Mid-Life Cycling

Mid-Life Cycling

15 October 2010

A Mixted-Up Free Spirit

This bike was parked on West 14th Street, near Sixth Avenue, in Manhattan:



It's a rather odd mishmash of bike design.  On one hand, it's a traditional American women's frame with a swooped-down top tube.  Another aspect of traditional American desgn is the mini-stay connecting the top tube with the down tube, which is also curvy in the manner of traditional American women's frames.

What I found interesting, though, is the top tube consists of twin parallel tubes, not unlike what we see on French-style mixte frames.  And those tubes are welded together, as they were on lower-priced American bikes of the time, rather than lugged and brazed or filet-brazed.  

This bike also has an Ashtabula (one-piece) crank, which was also typical of lower-priced American bikes of the time.  

The bike is a Free Spirit, which was a line of bikes sold by Sears during the 1970's and early 1980's.  Most of those bikes, as you might imagine, weren't the sort of things bought by high-mileage cyclists or entusiasts.  Most of them, like the one in the photo, were made by one of the lower-end American manufacturers like Murray or Huffy, although there were a couple of "lightweight" models--including one with Reynolds 531 straight-gauge tubing in the main triangle--made in Austria by Steyr-Puch, the same company that made Puchs and Austro-Daimlers.  Later Free Spirit bikes were made in Taiwan, before bikes from that country gained respect from dedicated cyclists.

They, and other sporting goods sold by Sears, were endorsed by none other than Ted Williams.  He was a great player, but somehow I don't think of him as a free spirit.  (I never saw him play, as he was a bit before my time.  However, he has my respect because, in his Hall of Fame induction speech, he advocated for the induction of Negro League players, none of whom were enshrined in the Hall at that time.)  

I'm sorry I couldn't take a better photo.  I was squirreling in between the few inches (I ain't as skinny as I used to be!)  between the bike and the scaffold for a building that's under removation.  So I couldn't get into a much better position to take a photo.  Also, I used my cell phone, as I didn't have my camera with me.  I  had gone to my doctor, who monitored the healing of the conjunctivitis I came down with, and I wasn't riding or thinking much about photography.  

The bike looks as if it was ridden once or twice after it was purchased, then it was holed up in a garage or basement before its current owner found it in a thrift shop or garage sale.  Although it's a bike I wouldn't buy for myself, I'm glad it's getting use,  And, even though I never liked the paint jobs on this or any other Free Spirit, I think this one is kinda cute, if in a tongue-in-cheek sort of way, with that basket on the front.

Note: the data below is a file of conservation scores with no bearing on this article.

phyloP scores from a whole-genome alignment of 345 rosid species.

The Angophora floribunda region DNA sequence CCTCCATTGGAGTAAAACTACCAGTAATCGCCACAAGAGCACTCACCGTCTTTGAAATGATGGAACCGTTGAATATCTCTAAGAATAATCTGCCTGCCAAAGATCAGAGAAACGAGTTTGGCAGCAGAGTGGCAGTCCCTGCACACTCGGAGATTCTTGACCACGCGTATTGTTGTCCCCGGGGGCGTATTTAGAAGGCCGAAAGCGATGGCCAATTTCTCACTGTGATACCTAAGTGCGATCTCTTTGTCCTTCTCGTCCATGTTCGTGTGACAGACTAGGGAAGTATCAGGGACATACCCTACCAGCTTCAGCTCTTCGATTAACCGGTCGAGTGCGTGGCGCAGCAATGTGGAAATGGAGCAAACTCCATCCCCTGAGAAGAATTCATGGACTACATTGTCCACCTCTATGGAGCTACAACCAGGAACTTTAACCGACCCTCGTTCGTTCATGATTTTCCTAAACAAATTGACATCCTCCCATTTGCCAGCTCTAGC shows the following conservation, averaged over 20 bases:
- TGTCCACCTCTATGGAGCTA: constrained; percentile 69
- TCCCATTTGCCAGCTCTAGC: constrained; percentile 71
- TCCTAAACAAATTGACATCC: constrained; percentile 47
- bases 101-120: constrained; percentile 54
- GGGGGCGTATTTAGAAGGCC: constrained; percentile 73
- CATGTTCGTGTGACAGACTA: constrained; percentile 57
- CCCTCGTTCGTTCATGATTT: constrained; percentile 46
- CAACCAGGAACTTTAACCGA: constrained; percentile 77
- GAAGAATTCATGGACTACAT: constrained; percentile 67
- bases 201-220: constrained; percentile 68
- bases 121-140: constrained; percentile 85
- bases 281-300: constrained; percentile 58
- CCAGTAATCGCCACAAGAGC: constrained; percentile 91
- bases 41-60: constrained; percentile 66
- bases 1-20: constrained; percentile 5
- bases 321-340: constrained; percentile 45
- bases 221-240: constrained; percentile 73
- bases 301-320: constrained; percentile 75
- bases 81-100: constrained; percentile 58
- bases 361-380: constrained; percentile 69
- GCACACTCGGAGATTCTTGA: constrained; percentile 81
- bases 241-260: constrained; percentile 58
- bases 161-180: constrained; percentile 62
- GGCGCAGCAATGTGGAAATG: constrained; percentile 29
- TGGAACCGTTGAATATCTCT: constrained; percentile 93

5 comments:

  1. What a cute bike! Thanks for all the info on it. I love a bike with a lot of character.

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  2. That's a cute bike. I saw one much like it, only red rather than blue, on Craigslist in my area recently.

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  3. It definitely was a cute bike. And it was a pleasure writing about it. Thanks, Dottie and Traci!

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  4. I have a bicycle that was given too me that is very similar to this however the frame is fillet brazed not welded like you said this one is. Is there any other brands that used this style of frame?

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  5. Hesto--Many companies made mixte frames, and many companies made "traditional" women's frames with the curved top tube. However, this is the first bike I've seen that combines the two styles.


    If your bike is fillet-brazed, it's likely to be from one of the better bike makers. It may even be a custom-built frame. Schwinn was one of the few large bike manufacturer to filet-braze bikes, and they did it on only a few of their models. And, a few frame-builders who build by hand and/or do custom work also filet-braze. It's usually done on frames with unusual configurations, such as touring or racing tandems, for which lugs aren't available. Jack Taylor built some splendid tandems, all of which he filet brazed; so did the French constructeurs like Singer, Herse and Routens. I had a racing bike that was built in that way.

    One reason why filet-brazing isn't more common is that it's even more labor-intensive than brazing or other methods. Also, it requires a degree of precision other methods don't. Hence, it's very expensive.

    If you'd like, you can send me photos of your bike at justineisadream@gmail.com.

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